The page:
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Here’s where prices fell in January 2024, in one chart


Customers shop at an RC Willey home furnishings store in Draper, Utah, Aug. 28, 2023.

George Frey/Bloomberg via Getty Images

Inflation has pulled back significantly from its pandemic-era peak. In fact, some categories have fallen into outright deflation, meaning consumers are seeing the prices decline instead of rise.

Deflation has largely occurred among physical goods rather than services, economists said. The former are tangible objects, while the latter are largely things we can experience, like haircuts and veterinary visits.

Demand for goods soared early in the Covid-19 pandemic, as consumers were confined to their homes and couldn’t spend on things such as travel or concerts. The health crisis also snarled global supply chains, meaning volume couldn’t keep pace with demand for those goods. Such supply-and-demand dynamics drove up prices.

Now, they’re falling back to earth.

So-called “core” goods inflation — which exclude food and energy prices, which can be volatile — was negative 0.3% in January 2024 relative to a year earlier, according to the latest consumer price index data issued Tuesday by the U.S. Bureau of Labor Statistics.

“Supply chains are going back to normal,” said Jay Bryson, chief economist for Wells Fargo Economics. “And on the demand side, there’s been somewhat of a rotation from goods spending back toward services spending.”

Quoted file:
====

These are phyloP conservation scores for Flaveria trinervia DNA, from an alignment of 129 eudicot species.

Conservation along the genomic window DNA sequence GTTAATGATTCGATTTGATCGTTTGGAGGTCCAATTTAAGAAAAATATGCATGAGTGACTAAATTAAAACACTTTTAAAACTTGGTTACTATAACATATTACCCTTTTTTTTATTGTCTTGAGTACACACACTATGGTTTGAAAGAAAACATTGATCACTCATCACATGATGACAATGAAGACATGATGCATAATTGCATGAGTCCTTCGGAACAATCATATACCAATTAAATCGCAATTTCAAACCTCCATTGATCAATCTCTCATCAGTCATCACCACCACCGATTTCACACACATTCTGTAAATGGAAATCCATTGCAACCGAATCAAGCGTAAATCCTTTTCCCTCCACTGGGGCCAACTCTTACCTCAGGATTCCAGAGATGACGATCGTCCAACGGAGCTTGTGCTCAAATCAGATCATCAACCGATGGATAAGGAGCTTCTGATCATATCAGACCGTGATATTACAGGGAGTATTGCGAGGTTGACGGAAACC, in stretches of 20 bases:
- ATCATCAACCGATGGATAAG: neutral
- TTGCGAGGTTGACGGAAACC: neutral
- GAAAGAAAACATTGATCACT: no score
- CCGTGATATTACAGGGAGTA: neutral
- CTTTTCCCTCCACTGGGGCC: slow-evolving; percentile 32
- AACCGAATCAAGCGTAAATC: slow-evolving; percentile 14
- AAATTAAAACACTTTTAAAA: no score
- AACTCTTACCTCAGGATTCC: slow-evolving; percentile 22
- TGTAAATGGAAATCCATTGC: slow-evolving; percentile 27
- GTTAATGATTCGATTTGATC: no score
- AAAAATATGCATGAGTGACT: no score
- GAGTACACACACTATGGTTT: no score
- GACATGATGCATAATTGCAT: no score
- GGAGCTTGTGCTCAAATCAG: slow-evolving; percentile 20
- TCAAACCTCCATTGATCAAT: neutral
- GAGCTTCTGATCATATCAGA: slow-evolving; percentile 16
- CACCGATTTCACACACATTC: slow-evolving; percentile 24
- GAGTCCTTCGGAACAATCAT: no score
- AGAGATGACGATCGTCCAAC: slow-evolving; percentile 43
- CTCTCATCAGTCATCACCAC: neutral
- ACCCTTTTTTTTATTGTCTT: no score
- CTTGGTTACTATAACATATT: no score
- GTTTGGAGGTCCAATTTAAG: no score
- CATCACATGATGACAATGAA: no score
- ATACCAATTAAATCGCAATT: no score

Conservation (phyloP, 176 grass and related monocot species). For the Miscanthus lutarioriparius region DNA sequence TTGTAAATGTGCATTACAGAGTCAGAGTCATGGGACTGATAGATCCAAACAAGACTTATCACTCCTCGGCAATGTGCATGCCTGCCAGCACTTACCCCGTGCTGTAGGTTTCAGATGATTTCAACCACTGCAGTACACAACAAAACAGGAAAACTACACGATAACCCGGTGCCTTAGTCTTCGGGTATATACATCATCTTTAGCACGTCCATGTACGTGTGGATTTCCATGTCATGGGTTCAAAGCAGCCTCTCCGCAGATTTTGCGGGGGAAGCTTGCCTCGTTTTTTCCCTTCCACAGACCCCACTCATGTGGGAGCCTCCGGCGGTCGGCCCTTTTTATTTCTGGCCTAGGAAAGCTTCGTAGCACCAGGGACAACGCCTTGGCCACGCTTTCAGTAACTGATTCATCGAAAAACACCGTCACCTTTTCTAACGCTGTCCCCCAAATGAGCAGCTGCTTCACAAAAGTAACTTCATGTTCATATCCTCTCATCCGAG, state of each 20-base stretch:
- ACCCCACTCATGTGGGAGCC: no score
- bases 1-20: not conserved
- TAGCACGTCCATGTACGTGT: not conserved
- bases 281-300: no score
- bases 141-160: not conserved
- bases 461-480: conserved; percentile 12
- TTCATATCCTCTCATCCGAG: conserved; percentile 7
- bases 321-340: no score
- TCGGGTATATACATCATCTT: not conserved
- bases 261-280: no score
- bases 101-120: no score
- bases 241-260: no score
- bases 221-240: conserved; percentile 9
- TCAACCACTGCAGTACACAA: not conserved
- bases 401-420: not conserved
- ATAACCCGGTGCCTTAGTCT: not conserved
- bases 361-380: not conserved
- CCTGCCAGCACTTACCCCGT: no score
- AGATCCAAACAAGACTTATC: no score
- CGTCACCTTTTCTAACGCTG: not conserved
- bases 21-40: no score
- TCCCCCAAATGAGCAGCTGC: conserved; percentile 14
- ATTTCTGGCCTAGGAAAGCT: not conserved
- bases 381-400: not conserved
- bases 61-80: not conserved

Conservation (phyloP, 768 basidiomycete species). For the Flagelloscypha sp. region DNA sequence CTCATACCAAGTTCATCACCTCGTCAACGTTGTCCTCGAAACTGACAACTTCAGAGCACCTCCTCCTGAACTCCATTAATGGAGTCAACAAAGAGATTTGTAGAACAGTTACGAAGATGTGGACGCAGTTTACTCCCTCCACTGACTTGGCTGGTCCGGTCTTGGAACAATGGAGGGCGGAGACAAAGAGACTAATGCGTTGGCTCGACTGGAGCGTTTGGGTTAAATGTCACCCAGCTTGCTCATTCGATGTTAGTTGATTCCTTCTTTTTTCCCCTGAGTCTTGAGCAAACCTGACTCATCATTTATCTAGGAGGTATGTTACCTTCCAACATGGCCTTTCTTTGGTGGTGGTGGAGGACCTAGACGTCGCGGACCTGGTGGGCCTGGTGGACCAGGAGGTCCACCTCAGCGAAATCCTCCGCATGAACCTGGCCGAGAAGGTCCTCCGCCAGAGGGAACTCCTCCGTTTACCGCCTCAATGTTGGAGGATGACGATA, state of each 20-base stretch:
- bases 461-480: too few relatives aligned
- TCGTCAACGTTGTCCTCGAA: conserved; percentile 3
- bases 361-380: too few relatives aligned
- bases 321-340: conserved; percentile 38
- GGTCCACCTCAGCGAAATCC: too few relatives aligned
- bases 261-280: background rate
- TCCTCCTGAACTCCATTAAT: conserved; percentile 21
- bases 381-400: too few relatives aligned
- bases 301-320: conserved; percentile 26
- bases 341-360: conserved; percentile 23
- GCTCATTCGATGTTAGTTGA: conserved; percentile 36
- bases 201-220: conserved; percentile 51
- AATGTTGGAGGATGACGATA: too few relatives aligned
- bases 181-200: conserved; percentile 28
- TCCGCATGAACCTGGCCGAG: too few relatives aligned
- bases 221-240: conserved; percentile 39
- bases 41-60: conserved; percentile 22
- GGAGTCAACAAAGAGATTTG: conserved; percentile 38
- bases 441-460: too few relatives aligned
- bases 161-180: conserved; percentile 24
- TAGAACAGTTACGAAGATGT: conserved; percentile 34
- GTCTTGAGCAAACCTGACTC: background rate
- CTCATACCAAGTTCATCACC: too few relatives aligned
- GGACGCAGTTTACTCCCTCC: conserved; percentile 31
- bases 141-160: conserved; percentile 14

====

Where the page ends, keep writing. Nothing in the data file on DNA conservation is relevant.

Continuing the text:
“We’re kind of reverting back to the pre-Covid era,” he added.

A shift away from spending on goods

Average prices have deflated for these physical goods, among others, from January 2023 to January 2024: furniture and bedding (prices have fallen by 2.9%); major household appliances (-7.3%); men’s suits, sport coats and outerwear (-5.3%); girls’ apparel (-9%); video and audio products (-5.8%); sporting goods (-1.1%); toys (-4.2%); and college textbooks (-5.7%), according to CPI data.

Prices for used cars and trucks have also deflated over the past year, by 3.5%, according to CPI data.

Used and new vehicle prices were among the first to surge when the U.S. economy reopened broadly early in 2021, amid a shortage of semiconductor chips essential for manufacturing.

These are the big deflationary factors

The Nominal Broad U.S. Dollar Index is higher than at any pre-pandemic point dating to at least 2006, according to U.S. Federal Reserve data. The index gauges the dollar’s appreciation relative to currencies of the U.S.′ main trading partners such as the euro, Canadian dollar, British pound, Mexican peso and Japanese yen.

Falling energy prices have also put downward pressure on goods prices, due to lower transportation and…



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